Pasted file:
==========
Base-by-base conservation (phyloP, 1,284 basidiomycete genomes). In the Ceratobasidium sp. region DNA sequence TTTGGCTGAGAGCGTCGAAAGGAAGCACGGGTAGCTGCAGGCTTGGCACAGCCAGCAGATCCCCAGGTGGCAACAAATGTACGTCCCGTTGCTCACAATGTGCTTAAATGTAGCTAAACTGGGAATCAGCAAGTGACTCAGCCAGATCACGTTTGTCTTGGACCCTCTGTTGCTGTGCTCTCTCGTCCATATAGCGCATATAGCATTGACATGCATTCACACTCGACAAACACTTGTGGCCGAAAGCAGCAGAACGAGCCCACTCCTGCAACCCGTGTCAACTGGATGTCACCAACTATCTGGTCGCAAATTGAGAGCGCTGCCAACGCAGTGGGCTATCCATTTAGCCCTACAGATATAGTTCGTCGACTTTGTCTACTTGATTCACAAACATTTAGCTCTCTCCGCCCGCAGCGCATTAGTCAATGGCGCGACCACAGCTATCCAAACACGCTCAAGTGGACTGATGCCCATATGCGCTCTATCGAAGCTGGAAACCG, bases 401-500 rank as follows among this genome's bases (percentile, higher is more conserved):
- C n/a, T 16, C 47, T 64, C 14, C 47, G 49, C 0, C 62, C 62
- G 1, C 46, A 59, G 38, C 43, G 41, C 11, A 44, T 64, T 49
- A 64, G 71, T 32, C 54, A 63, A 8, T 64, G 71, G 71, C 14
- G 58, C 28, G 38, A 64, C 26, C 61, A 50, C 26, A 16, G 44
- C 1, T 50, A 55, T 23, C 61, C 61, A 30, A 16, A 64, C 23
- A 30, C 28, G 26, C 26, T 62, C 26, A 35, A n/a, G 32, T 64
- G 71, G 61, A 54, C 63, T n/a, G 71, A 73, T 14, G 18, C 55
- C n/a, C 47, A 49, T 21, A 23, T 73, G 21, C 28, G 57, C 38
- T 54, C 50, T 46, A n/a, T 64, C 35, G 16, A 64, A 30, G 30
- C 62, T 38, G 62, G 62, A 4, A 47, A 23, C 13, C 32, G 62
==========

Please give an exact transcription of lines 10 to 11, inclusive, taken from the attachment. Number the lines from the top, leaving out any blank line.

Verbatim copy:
- T 54, C 50, T 46, A n/a, T 64, C 35, G 16, A 64, A 30, G 30
- C 62, T 38, G 62, G 62, A 4, A 47, A 23, C 13, C 32, G 62